Barcelona Itinerary: Planning Your Time

Catalan Art Museum, Barcelona
The grand Catalan Art Museum on Barcelona's Montjuïc hill is a world-class showcase.
By Rick Steves

So much to see, so little time. To help you plan your sightseeing, I've listed my ideal itineraries for Barcelona, whether you're going for one day, two days, three days, or more.

Barcelona is easily worth two days, and no one would regret having a third day (or a fourth, or a fifth…). If you can spare only one full day for the city, it will be a scramble, but a day you'll never forget.

When planning your time, be aware that many top sights are closed on Monday — making them especially crowded on Tuesday and Sunday. Some of Barcelona's major sights can have long lines, such as the Sagrada Família and La Pedrera; it's smart to make advance tickets.

With that in mind, here are my recommended priorities:

Barcelona in One Day

For a relaxing day, stroll the Ramblas, see the Sagrada Família, add the Picasso Museum if you're a fan, and have dinner in the trendy El Born district.

To fit in much more, try the following ambitious but doable plan. You'll have to rush through the big sights (cathedral, Picasso Museum, Sagrada Família), having just enough time to visit each one but not to linger.

9:00  From Plaça de Catalunya (with its handy tourist information office), peruse the Barri Gòtic neighborhood (follow my guidebooks' self-guided walk, also available as a free audio tour) and tour the Cathedral of Barcelona.

11:00  Circle back to Plaça de Catalunya and stroll Las Ramblas to the harborfront (ideally, following my guidebooks' self-guided "Ramblas Ramble").

12:30  Walk along the harborfront to El Born, grabbing a quick lunch.

14:00  Tour the Picasso Museum.

16:00  Hop a taxi or the Metro to the Sagrada Família.

18:00  Taxi, bus, or walk to Passeig de Gràcia in the Eixample to see the exteriors of Gaudí's La Pedrera (a.k.a. Casa Milà) and the Block of Discord. Stroll back down toward Plaça de Catalunya.

19:00  Wander back into the Barri Gòtic at prime paseo time. Enjoy an early tapas dinner along the way, or a restaurant dinner later in the Old City.

Barcelona in Two or More Days

To better sample the city's ample charm, spread your visit over several days. With at least two days, divide and conquer the town geographically: Spend one day in the Old City (Ramblas, Barri Gòtic/cathedral area, Picasso Museum/El Born) and another on the Eixample and Gaudí sights (La Pedrera, Sagrada Família, Park Güell). If you have a third day, visit Montjuïc and/or side-trip to Montserrat.

With extra time on any day, consider taking a hop-on, hop-off bus tour for a sightseeing overview (for example, the Tourist Bus blue route links most Gaudí sights and could work well on Day 2).

Day 1 — Old City

9:00  Follow my "Barri Gòtic Walk" (a self-guided walk you can find in my Spain guidebooks) and tour the cathedral.

11:00  Head to Plaça de Catalunya, then follow my "Ramblas Ramble" to the harborfront.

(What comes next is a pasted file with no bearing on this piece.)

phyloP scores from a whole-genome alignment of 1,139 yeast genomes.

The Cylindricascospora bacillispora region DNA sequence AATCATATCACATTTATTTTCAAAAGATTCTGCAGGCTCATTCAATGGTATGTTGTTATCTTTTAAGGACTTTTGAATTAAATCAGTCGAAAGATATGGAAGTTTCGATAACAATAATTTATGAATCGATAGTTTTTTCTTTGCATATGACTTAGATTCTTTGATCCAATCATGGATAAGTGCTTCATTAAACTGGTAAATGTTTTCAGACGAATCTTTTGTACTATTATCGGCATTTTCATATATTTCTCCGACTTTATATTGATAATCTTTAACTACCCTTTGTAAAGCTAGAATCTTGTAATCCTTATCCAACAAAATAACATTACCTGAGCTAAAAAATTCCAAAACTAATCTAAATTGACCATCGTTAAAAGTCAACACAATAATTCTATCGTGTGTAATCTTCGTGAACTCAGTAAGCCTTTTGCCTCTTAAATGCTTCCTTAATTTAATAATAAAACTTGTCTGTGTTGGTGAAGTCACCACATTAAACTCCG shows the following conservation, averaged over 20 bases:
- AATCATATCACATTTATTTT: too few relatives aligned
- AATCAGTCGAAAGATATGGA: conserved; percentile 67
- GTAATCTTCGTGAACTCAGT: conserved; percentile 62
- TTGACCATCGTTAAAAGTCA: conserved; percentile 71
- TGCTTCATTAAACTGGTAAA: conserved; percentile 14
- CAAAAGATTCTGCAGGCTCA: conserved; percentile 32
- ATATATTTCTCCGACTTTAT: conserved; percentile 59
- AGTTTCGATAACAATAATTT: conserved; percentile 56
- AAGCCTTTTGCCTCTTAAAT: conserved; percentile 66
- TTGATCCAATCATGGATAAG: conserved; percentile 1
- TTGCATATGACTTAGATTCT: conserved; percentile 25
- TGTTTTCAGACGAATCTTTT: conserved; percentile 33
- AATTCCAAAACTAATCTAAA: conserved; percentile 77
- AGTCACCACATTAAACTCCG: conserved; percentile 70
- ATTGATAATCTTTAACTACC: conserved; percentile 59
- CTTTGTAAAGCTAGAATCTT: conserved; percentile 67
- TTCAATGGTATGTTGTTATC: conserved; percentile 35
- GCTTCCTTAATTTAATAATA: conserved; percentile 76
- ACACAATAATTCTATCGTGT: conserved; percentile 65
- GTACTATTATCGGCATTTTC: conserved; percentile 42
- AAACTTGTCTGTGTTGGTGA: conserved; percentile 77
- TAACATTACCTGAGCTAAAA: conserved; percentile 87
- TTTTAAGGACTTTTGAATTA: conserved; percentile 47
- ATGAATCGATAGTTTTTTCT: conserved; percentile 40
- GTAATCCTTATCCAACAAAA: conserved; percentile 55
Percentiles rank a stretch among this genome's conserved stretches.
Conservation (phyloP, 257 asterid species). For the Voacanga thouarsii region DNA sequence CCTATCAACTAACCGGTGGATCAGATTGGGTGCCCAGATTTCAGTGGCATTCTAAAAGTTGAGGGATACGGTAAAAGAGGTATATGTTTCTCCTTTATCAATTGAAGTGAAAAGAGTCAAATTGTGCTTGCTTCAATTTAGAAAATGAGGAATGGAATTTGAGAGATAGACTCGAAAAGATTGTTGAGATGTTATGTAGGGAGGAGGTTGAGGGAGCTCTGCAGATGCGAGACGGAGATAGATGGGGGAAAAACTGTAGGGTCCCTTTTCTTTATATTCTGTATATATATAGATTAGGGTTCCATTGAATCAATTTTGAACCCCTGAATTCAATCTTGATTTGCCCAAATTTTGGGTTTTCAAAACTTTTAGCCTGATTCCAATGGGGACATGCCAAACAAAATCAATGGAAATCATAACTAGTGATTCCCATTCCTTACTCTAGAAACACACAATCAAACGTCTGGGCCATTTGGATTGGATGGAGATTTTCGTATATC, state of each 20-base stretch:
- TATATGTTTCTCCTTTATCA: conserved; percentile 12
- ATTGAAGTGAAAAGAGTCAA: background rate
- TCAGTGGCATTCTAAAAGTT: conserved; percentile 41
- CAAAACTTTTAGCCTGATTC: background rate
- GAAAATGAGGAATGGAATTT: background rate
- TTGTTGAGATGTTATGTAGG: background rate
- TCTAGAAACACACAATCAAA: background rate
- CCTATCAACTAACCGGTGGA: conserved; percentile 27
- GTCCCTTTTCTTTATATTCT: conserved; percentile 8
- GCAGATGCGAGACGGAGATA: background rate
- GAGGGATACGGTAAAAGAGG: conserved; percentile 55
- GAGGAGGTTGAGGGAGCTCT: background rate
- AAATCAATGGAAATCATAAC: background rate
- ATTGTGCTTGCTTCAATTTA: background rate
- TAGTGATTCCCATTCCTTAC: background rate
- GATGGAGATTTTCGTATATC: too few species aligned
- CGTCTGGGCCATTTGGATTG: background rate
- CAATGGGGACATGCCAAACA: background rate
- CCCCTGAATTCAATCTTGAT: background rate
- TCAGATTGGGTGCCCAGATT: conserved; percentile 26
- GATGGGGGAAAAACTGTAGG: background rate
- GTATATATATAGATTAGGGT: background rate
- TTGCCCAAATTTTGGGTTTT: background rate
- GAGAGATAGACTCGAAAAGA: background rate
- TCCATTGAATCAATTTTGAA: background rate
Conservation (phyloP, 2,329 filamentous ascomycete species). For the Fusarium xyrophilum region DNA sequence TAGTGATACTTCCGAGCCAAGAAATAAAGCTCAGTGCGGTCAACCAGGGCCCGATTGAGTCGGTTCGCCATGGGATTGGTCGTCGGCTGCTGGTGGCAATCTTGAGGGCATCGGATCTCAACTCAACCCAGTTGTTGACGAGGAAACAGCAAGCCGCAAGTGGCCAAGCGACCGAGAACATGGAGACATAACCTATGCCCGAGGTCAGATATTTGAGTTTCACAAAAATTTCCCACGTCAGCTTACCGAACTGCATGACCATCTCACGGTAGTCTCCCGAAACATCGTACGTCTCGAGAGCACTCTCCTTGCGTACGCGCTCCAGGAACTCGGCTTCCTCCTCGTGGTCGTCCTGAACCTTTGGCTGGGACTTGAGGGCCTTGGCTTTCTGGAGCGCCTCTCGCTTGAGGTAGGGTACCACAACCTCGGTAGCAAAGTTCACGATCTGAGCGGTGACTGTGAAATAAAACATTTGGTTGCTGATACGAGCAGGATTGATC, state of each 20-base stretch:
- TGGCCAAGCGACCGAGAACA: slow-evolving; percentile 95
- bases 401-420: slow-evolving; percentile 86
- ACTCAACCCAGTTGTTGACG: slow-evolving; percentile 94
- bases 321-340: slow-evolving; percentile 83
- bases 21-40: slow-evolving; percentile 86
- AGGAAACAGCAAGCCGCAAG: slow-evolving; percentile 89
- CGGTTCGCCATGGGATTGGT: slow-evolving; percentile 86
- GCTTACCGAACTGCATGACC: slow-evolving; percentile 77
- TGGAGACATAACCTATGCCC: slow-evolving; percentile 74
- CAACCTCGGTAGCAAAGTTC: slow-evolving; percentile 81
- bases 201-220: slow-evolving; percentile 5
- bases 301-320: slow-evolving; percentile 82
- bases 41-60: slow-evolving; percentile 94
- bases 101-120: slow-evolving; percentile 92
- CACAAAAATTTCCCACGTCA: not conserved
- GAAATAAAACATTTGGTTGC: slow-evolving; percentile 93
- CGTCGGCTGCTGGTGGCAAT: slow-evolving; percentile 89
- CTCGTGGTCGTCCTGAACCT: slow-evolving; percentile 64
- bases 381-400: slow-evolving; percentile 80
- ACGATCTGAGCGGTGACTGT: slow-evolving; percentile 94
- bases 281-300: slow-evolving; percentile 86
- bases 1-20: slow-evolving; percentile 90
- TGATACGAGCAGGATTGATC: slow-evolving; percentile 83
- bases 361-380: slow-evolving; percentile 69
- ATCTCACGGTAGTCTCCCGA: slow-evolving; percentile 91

13:00  Grab lunch in El Born or the Barri Gòtic.

14:00  Tour the Palace of Catalan Music in El Born (advance reservation required).

15:00  Explore El Born, and visit the Picasso Museum.

Evening  For an early dinner, sample tapas at several bars in El Born (or the Eixample or Barri Gòtic); to dine at a restaurant, go when locals do, around 21:00. Evening activities include sightseeing (some sights have late hours on certain nights of the week), concerts, or hanging out at a chiringuito beach bar in Barceloneta. Another fun evening activity is to zip up to Montjuïc for the sunset and a drink on the Catalan Art Museum's terrace, then head down to the Magic Fountains.

Day 2 — Modernisme

9:00  Check out the Eixample (you can take the self-guided walk in my Barcelona guidebook — or in my Pocket Barcelona guide), touring La Pedrera and/or one of the Block of Discord houses — Casa Batlló or Casa Amatller (by guided tour only).

12:00  Eat an early lunch in the Eixample, then tour the Sagrada Família.

14:00  Choose among these options: Taxi or bus to Park Güell for more Gaudí. Or take the bus to Montjuïc (if you're not going to Montjuïc on Day 3) to enjoy the city view and your pick of sights. Or explore the harborfront La Rambla de Mar and Old Port (unless you already did this on Day 1, at the end of the "Ramblas Ramble").

Evening  Choose among the evening activities listed earlier.

Day 3 — Montjuïc and Barceloneta

Morning  Tour Montjuïc from top to bottom (both physically and in order of importance), stopping at these sights: Fundació Joan Miró, Catalan Art Museum, and CaixaForum. If the weather is good, take the scenic cable-car ride down from Montjuïc to the port, and spend the rest of the day at Barceloneta — stroll the promenade, hit the beach, and find your favorite chiringuito (beach bar) for dinner.

Day 4

Consider a day trip to the mountaintop monastery of Montserrat, the beach resort town of Sitges, and the Salvador Dalí sights at Figueres and Cadaqués (reserve both in advance; see the next chapter).

Connecting with the Rest of Spain

Located in the far northeast corner of Spain, Barcelona makes a good first or last stop for your trip. With the high-speed AVE train, Barcelona is three hours away from Madrid — faster and more comfortable than flying. Or you could sandwich Barcelona between flights. From the US, it's as easy to fly into Barcelona as it is to land in Madrid, Lisbon, or Paris. Those who plan on renting a car later in their trip can start here, take the train or fly to Madrid, and sightsee Madrid and Toledo, all before picking up a car — cleverly saving on several days' worth of rental fees.